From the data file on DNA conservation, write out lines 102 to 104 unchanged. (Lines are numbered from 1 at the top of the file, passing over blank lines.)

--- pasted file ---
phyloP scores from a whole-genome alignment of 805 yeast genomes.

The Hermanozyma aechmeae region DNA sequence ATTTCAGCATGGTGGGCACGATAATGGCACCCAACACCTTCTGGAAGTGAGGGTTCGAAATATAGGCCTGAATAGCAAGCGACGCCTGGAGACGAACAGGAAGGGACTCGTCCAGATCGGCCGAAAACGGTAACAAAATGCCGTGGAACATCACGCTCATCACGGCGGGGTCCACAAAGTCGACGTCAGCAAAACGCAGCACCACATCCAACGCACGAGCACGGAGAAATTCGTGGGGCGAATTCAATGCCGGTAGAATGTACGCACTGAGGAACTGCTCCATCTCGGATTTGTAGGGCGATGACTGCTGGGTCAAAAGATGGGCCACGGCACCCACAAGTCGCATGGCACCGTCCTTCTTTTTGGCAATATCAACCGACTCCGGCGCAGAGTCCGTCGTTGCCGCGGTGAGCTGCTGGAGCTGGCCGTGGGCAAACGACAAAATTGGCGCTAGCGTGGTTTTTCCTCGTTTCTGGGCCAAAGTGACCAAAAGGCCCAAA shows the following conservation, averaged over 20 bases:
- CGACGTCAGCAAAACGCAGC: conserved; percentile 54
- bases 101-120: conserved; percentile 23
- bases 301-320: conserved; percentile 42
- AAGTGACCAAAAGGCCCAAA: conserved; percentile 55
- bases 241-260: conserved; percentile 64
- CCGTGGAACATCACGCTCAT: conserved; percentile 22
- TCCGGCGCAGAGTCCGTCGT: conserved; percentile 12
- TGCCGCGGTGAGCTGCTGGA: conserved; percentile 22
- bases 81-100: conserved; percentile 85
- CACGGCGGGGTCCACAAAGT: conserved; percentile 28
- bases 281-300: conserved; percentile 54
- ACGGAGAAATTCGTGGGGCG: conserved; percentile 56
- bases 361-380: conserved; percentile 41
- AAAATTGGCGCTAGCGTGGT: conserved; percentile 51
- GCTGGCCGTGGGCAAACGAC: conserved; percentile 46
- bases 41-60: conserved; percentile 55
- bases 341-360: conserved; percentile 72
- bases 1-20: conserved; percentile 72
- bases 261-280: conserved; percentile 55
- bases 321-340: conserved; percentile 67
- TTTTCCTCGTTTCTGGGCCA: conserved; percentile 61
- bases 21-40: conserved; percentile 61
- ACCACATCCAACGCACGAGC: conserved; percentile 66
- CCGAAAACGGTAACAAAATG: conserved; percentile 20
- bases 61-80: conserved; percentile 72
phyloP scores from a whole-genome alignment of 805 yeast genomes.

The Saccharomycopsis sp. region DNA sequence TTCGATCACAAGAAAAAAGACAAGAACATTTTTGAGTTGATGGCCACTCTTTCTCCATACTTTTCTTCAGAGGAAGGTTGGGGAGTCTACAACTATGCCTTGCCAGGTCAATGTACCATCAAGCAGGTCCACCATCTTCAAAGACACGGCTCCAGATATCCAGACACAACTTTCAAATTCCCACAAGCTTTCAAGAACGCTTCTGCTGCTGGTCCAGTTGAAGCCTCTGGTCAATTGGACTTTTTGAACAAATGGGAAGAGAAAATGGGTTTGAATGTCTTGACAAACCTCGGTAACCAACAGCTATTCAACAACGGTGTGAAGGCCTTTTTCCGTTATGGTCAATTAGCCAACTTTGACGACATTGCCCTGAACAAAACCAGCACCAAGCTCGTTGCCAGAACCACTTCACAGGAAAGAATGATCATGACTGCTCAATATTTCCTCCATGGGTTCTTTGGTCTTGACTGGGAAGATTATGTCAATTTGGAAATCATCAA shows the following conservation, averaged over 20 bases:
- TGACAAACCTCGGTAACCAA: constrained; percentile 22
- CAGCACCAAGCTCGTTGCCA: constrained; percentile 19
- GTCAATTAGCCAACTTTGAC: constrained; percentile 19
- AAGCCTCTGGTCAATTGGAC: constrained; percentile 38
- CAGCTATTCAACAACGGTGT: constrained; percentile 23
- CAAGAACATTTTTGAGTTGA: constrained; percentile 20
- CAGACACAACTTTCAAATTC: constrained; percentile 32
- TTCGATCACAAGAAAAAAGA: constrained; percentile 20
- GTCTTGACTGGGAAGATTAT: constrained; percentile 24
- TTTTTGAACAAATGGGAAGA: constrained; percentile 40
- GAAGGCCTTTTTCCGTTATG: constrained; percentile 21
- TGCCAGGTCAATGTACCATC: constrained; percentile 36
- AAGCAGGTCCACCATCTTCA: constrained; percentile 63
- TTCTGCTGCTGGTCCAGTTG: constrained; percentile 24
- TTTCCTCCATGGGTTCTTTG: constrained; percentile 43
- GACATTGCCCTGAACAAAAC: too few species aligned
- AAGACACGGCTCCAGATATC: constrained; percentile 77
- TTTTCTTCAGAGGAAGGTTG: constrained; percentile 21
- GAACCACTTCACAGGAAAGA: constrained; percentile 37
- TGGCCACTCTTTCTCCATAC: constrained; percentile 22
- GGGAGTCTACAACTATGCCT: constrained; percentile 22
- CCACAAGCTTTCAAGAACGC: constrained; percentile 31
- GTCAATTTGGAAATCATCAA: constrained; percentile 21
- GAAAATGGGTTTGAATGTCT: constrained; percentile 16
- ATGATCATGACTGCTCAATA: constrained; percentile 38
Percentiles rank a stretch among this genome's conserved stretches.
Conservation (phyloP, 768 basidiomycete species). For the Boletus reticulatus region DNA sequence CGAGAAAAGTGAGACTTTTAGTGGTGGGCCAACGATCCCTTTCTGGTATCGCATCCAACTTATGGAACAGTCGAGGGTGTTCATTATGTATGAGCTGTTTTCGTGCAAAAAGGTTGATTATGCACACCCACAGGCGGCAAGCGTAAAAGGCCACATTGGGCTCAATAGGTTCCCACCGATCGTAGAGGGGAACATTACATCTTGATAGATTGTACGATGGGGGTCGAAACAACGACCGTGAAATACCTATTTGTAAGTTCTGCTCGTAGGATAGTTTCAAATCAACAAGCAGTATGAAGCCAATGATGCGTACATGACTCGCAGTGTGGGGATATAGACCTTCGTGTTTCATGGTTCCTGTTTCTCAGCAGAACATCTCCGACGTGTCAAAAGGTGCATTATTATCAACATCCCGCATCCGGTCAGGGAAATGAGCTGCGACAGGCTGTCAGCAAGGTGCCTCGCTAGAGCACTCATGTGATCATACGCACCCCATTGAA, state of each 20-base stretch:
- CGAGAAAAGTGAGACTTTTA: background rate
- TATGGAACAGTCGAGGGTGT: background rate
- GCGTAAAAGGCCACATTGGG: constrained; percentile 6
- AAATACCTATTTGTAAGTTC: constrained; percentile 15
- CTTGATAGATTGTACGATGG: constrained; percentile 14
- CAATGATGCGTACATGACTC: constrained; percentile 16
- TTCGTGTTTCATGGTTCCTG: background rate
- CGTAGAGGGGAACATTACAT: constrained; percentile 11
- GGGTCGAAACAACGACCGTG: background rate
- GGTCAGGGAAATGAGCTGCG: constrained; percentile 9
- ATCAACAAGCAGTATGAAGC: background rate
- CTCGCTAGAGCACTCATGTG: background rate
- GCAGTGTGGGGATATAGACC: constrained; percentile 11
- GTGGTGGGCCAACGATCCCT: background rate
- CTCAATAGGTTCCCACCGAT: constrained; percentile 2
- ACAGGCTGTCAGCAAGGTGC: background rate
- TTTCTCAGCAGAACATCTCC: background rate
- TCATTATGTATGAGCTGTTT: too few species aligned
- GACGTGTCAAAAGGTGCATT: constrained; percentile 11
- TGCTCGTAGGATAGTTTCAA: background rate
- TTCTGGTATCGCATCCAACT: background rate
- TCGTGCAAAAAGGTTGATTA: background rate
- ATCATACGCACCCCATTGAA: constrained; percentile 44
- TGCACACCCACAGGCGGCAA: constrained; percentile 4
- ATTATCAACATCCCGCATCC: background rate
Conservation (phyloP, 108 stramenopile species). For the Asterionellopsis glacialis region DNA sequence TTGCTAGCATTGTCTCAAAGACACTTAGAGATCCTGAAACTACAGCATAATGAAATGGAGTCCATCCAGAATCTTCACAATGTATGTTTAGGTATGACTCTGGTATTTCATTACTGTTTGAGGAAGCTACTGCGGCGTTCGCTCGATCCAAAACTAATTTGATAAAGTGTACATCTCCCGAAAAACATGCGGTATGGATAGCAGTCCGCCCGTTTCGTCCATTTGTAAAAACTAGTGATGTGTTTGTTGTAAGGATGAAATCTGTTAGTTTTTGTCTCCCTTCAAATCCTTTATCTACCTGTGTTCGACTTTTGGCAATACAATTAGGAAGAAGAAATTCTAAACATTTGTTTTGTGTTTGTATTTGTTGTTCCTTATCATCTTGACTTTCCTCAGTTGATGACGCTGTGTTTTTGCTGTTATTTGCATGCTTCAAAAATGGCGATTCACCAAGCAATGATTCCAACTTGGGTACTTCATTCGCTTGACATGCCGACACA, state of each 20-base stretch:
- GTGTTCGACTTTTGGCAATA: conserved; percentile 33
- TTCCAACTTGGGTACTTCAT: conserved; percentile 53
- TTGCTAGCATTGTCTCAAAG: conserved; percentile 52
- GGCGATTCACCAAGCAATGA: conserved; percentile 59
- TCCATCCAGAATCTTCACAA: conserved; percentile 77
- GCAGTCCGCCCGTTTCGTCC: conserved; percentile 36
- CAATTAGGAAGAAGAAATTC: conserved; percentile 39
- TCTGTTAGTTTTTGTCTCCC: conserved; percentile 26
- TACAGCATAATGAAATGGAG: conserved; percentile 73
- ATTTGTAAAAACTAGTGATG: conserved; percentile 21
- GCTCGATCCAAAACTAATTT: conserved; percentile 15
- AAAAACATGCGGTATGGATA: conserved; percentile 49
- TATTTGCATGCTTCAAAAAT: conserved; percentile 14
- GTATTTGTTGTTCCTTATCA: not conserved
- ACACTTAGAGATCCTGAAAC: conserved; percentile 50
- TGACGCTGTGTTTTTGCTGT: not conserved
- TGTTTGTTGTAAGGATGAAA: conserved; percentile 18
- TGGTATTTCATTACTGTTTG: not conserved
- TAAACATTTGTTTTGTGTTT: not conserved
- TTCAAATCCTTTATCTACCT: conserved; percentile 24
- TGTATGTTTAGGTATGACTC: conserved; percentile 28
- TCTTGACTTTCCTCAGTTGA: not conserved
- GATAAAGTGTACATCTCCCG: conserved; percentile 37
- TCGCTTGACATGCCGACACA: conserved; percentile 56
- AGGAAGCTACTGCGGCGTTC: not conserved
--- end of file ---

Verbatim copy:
- TTCAAATCCTTTATCTACCT: conserved; percentile 24
- TGTATGTTTAGGTATGACTC: conserved; percentile 28
- TCTTGACTTTCCTCAGTTGA: not conserved